Beuttler & Arnold

 

Beuttler & Arnold

William Beuttler (1883-1963) was born in Hannibal, Missouri, and gained architectural and building knowledge from his German-born father between 1900 and 1902.[1] From 1906-1908, he worked for the Chicago, Burlington & Quincy Railroad, and then from 1909-1911 he studied architecture at Washington University in St. Louis. In 1911, he worked for Sioux City architect Wilfred W. Beach, and by 1912, he was practicing with Ralph Arnold, and the firm designed mostly churches and schools in a seven state area. In 1915, Beuttler joined the Iowa Chapter of the American Institute of Architects. Arnold left the firm by 1941; Beuttler later formed a partnership with his son, and continued to practice in Sioux City until his death.

Ralph Arnold (1889-1961) was born in Carbondale, Illinois, and received his degree from the University of Illinois in 1911.[2] By 1911, he was working in Sioux City for Wilfred W. Beach, and in 1912, he entered a partnership with Beuttler. In 1914, he became a member of the American Institute of Architects, and in 1923, he served as president. After the dissolution of their partnership, Arnold moved to Des Moines, and he became the architect for the Iowa State Board of Control.

Sibley, Iowa, received a $10,000 grant from Carnegie in September of 1915.[3] As was customary for grants after 1911, James Bertram, Carnegie’s secretary, sent his brochure, “Notes on the Erection of Library Bildings, [sic]” as an enclosure with all of the grant letters which was to provide guidance for the communities. By February of 1916, the town had engaged the architectural firm Beuttler & Arnold to design the library building, and the first set of plans were sent. On March 6, 1916, Bertram wrote back that the “proposed arrangement wil [sic] not do.” (As in the title of his pamphlet above, Bertram utilized the ‘simplified spelling’ method in his correspondence with communities.) In July, Beuttler & Arnold sent an additional two sets of plans. On August 3, 1916, after having received three sets of Sibley plans which he rejected, Bertram noted that “the shape of the bilding [sic] identifies it with Diagram B,” and he criticized the placement of the interior stairway to the basement, as well as the arrangement of the basement spaces. On August 28, 1916, Bertram subsequently sent another copy of the “Notes.” On Oct. 19th, a set of plans were sent that Bertram generally accepted, although he continued to question the spatial arrangements proposed by the architects: he commented on the librarian’s office, and the space distributions in the basement. Perhaps as an indication of his dissatisfaction with the plans, Bertram made the unusual request that the “authorities and the people of Sibley and Holman Township” indicate their satisfaction with the plans, which occurred by a vote on November 14, 1916. Even in December of 1916, the Sibley correspondent was indicating that changes could still be made to ensure Bertram’s approval. Many of these changes were apparently implemented.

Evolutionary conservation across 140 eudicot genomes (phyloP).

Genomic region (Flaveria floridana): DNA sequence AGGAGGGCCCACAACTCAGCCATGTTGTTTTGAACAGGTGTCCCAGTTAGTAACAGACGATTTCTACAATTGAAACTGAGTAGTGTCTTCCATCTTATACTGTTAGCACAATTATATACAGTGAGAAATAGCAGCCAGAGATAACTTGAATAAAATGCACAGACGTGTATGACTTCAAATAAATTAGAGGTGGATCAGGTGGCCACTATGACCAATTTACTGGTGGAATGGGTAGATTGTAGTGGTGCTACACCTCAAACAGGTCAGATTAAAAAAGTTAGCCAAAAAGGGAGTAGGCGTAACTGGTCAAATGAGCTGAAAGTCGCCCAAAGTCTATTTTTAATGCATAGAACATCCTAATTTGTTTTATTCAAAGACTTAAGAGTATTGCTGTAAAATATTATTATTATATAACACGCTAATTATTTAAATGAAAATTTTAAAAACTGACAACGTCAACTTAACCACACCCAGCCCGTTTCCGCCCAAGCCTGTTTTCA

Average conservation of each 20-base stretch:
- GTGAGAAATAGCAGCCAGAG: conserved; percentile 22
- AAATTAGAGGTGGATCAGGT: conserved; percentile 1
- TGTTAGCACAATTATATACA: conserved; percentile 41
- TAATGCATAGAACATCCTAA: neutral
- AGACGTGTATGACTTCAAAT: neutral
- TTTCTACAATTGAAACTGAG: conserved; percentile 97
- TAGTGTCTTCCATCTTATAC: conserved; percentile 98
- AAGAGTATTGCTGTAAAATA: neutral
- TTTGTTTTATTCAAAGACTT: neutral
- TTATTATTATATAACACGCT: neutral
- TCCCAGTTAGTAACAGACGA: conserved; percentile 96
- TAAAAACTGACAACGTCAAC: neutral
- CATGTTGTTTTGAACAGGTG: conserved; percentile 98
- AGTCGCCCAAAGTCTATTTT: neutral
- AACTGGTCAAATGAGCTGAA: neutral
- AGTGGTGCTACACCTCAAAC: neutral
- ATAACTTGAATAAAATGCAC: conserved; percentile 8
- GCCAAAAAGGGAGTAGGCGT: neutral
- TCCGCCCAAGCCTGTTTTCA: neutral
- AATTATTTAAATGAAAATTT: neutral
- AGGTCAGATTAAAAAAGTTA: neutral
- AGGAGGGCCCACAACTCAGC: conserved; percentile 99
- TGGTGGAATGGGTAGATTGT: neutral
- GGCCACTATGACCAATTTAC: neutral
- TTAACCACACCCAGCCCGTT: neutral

Finally, in a letter dated November 6, 1916, Bertram questioned the arrangement of the librarian’s room, which was located in the center of the building behind the circulation desk.[4] He noted “It is the concensus of opinion that it is better if the librarian’s room is separated from the rest of the main floor

simply by moveable bookcases, and if further privacy is necessary, a light partition with glass can extend from the top of the bookcases to the ceiling.” As is clear from the extant floor plan and the early photos, this was the approach ultimately utilized by Beuttler & Arnold.

What is interesting is that Beuttler & Arnold had provided the plans for at least two libraries in Nebraska, both of which had been built before Sibley, so presumably they would have been familiar with the suggested plans from Bertram’s “Notes.”[5] Bloomfield, Nebraska, received their grant for $5,000 in January 1913, and by February 1913, Beuttler & Arnold were engaged, and the building was constructed very quickly. The grant for Hartington, Nebraska, for $8,000 was dated in March 1914. However, both Bloomfield and Hartington in Nebraska were smaller grants and both appeared to have been based on plan “E,” which were much smaller spaces than what was envisioned for Sibley with its larger grant amount. It is also interesting to note that while the grants were supposed to be based on population size, Sibley, with a 1910 population of 1,330 received a higher grant at $10,000 than Hartington with a population of 1,413; Bloomfield in 1910 had a population of 1,264.[6] Also In 1913, Beuttler & Arnold provided the design for a gymnasium for Morningside College, Sioux City, Iowa.[7]

-SL Stuart

 
[1] Wesley I. Shank, Iowa’s Historic Architects: A Biographical Dictionary, (Iowa City: University of Iowa Press, 1999), pp. 24-25.
[2] Wesley I. Shank, Iowa’s Historic Architects: A Biographical Dictionary, (Iowa City: University of Iowa Press, 1999), pp.12-13.
[3] Carnegie Corporation of New York, Reel 29. Sibley, Iowa. https://dlc.library.columbia.edu/carnegie. Accessed April 20, 2020.
[4] Ibid.
[5] The Nebraska Memories site lists Beuttler & Arnold as the architects of Bloomfield and Hartington. http://www.nebraskamemories.org/cdm/singleitem/collection/nlc/id/43/rec/1. Retrieved April 20, 2020.
[6] The United States Census. “Census of Population and Housing.” https://www.census.gov/programs-surveys/decennial-census.html Retrieved April 20, 2020.
[7] Timothy T. Orwig. Morningside College at 125: 1894-2019. Edited by Marty S. Knepper. (Sioux City: Antidote 71, 2019), p. 75. Orwig noted that the the gymnasium was of a “modified Renaissance” architectural style. My thanks to Adam Fullerton, MLIS Library Director and Assistant Professor at Morningside College for his correspondence on April 14, 2020.